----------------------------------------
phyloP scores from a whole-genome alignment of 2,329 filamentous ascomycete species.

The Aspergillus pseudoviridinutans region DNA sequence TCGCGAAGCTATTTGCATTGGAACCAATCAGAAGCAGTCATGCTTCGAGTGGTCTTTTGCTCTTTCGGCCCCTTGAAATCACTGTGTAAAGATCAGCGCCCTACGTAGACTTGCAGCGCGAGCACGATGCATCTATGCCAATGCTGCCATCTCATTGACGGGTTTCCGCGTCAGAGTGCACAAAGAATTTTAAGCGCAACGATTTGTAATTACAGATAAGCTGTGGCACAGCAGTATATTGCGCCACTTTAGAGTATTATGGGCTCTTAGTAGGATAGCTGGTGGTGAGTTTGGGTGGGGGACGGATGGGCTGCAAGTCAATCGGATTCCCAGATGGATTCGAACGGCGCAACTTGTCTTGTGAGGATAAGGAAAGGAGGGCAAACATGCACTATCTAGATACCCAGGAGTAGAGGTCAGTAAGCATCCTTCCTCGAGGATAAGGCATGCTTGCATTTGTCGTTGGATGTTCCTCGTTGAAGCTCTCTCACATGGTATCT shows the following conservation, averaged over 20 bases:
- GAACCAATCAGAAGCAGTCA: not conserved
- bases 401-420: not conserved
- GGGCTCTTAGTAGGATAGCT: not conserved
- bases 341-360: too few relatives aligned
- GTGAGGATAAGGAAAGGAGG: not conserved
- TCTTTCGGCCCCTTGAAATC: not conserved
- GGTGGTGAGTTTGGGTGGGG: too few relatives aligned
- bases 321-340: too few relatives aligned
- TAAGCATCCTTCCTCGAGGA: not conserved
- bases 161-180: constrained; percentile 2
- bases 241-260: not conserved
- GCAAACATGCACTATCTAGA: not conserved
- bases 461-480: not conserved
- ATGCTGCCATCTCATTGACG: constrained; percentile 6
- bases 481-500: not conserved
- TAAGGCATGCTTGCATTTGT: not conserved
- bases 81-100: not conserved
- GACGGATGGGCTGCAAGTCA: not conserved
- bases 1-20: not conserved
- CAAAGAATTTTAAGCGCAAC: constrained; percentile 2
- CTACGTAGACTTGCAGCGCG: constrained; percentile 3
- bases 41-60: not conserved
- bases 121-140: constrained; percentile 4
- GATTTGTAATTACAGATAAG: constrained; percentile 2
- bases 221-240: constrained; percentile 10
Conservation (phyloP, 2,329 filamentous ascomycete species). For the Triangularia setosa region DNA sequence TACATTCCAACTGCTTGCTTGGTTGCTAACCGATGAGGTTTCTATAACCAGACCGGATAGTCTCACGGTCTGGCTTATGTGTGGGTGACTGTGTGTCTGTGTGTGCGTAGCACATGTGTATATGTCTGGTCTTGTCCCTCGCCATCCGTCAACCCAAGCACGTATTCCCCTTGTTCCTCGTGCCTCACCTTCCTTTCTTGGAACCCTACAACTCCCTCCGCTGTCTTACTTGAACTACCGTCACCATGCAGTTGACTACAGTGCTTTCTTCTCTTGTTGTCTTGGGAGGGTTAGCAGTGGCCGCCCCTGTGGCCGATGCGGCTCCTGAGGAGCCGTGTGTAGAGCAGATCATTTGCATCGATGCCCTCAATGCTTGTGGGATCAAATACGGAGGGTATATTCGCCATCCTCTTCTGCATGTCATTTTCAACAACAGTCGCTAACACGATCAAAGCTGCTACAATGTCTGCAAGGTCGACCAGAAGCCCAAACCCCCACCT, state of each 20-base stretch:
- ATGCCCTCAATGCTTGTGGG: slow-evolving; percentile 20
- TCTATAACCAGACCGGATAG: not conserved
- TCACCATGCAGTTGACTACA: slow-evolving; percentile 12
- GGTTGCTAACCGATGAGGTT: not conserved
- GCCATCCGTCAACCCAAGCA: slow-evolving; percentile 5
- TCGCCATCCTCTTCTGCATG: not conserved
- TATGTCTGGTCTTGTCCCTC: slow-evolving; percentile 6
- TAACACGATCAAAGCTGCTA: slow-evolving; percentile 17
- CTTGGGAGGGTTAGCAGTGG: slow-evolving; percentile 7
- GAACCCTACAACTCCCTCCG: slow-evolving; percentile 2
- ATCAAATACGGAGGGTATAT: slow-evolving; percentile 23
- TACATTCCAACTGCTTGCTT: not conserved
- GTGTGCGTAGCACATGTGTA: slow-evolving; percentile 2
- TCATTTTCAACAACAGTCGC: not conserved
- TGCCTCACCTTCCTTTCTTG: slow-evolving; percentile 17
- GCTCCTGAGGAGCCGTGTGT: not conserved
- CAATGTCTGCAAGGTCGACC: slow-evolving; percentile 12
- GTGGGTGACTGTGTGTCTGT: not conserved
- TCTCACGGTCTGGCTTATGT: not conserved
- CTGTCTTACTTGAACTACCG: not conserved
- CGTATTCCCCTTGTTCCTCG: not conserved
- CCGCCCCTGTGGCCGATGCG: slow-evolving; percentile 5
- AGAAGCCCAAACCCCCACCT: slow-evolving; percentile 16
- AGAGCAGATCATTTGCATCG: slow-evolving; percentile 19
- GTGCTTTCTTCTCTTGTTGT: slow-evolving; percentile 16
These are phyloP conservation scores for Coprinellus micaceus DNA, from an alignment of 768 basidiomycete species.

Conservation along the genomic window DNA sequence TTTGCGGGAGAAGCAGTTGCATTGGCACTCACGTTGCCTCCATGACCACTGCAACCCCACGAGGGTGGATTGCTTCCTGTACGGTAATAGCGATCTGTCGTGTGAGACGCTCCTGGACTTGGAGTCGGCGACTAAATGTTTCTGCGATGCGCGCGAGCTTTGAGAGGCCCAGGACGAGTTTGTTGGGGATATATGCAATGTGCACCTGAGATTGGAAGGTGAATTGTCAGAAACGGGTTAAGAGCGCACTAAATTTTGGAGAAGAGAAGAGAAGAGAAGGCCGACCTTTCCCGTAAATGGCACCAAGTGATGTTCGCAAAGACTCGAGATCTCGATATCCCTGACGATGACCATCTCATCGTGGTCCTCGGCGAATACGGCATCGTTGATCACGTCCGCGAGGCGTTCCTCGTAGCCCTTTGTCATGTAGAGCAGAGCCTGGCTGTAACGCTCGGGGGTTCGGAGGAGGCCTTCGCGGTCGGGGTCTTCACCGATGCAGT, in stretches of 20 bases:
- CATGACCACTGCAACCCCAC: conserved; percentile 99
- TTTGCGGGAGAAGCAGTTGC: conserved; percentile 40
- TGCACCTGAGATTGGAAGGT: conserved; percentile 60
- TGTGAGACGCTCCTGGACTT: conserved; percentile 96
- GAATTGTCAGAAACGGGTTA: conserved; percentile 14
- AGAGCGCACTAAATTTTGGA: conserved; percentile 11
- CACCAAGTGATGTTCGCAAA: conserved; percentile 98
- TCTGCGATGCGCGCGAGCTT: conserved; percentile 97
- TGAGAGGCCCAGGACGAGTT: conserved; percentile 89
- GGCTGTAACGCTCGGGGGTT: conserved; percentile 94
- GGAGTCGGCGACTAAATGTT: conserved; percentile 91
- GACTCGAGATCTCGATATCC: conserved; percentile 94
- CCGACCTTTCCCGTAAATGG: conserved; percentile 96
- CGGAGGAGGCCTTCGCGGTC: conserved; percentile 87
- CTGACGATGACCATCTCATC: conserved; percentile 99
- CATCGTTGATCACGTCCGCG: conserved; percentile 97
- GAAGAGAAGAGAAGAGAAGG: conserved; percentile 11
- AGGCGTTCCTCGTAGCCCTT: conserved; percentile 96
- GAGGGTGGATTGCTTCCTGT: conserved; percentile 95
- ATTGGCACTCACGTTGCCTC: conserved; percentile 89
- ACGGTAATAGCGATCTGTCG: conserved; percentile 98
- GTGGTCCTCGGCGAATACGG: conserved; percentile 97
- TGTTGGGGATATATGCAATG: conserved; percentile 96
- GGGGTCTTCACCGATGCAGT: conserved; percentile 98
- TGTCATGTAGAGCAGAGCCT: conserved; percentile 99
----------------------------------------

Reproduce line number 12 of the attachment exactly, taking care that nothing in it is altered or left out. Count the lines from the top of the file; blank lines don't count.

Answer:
- bases 161-180: constrained; percentile 2